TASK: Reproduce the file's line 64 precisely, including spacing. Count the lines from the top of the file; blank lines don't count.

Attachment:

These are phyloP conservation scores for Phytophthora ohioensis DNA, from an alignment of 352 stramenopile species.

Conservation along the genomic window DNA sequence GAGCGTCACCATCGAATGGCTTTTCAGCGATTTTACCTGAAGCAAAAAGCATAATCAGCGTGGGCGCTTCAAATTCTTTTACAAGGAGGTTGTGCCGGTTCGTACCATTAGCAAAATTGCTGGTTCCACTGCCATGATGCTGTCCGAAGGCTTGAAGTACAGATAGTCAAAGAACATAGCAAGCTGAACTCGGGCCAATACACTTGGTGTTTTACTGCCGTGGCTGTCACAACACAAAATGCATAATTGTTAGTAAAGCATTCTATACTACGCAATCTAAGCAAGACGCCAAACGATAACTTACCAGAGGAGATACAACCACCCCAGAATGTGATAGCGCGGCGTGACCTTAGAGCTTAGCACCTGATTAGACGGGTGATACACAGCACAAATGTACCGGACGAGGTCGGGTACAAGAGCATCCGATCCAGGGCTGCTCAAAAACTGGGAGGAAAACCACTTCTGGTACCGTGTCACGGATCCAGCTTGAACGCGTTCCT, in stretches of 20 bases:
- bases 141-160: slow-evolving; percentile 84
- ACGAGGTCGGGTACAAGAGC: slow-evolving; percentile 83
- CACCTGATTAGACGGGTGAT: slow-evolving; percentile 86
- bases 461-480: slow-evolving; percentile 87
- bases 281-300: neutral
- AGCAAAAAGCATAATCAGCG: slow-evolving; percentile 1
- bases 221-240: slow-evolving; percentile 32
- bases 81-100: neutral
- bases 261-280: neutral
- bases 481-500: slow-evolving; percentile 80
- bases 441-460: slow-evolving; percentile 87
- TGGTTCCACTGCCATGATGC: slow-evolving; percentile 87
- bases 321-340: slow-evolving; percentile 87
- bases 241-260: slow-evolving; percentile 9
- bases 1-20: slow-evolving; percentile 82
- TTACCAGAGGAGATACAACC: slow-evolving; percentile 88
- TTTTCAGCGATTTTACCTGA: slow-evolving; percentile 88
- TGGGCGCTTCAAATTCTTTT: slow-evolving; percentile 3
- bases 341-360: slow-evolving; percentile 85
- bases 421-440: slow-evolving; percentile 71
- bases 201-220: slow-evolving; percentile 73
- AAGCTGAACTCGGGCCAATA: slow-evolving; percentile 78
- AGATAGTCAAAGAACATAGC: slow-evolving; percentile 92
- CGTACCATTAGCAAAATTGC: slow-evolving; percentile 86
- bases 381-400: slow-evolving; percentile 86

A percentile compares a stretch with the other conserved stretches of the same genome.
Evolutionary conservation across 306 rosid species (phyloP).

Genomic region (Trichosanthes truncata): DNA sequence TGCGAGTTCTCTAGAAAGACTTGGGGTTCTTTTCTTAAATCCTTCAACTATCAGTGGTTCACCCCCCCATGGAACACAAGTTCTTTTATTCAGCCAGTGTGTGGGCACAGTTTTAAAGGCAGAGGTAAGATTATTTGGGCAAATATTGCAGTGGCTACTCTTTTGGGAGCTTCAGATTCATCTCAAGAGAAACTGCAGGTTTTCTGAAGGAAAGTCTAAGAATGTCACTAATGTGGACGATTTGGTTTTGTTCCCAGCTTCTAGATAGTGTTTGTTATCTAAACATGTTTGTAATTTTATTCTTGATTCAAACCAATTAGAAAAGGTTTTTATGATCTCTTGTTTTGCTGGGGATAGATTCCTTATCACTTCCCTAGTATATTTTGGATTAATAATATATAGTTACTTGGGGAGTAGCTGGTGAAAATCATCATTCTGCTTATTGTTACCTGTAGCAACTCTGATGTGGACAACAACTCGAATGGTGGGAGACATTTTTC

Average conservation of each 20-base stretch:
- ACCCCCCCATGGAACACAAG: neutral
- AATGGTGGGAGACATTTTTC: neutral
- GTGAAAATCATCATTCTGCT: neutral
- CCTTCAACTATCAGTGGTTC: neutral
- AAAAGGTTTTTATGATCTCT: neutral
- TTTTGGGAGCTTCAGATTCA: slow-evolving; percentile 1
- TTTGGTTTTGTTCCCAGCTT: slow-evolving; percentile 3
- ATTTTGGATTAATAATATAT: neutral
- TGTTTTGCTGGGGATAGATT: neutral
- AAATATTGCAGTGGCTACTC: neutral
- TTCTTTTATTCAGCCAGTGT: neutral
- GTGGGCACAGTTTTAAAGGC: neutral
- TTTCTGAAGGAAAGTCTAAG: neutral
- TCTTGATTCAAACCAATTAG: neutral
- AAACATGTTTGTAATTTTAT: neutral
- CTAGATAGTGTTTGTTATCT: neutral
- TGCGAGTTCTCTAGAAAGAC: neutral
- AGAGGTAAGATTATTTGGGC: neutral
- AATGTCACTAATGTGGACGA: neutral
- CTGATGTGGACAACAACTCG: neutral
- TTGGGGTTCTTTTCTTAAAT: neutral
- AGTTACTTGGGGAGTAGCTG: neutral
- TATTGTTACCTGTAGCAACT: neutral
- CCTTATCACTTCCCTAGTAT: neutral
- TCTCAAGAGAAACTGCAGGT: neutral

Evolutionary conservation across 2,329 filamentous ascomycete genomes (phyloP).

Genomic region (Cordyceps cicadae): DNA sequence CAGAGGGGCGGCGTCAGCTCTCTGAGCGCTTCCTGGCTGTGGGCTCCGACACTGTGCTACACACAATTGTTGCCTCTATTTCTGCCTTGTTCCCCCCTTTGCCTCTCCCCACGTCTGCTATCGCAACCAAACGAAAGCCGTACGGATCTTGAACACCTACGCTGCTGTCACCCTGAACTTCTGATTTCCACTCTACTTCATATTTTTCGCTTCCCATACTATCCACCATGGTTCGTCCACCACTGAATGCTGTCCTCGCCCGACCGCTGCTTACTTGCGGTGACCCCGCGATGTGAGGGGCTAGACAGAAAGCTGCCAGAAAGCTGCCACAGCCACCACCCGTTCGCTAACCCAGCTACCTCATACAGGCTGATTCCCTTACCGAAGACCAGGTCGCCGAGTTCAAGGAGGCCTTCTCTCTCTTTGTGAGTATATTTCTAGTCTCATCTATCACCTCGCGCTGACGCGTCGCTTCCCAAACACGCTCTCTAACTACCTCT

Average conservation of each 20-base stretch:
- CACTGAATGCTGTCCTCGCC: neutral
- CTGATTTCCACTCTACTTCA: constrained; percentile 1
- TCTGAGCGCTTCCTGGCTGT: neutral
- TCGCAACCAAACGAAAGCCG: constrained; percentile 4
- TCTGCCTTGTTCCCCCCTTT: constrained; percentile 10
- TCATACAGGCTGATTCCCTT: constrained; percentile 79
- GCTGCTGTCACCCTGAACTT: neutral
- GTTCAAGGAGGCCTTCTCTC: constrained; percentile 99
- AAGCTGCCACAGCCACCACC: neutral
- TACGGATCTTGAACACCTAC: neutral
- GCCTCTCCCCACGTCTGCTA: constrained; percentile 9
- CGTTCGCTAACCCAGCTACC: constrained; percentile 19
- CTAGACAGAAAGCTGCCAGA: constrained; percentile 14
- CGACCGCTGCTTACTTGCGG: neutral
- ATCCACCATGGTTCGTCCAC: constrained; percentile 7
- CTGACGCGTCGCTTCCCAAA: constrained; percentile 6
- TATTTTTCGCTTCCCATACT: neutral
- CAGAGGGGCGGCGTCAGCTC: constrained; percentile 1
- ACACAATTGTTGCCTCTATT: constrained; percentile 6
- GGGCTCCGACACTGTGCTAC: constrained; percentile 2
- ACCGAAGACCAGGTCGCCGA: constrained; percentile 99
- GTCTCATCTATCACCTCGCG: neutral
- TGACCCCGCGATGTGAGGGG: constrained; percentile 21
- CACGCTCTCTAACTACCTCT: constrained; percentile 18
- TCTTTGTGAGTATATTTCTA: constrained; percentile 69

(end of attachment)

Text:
- TCTGCCTTGTTCCCCCCTTT: constrained; percentile 10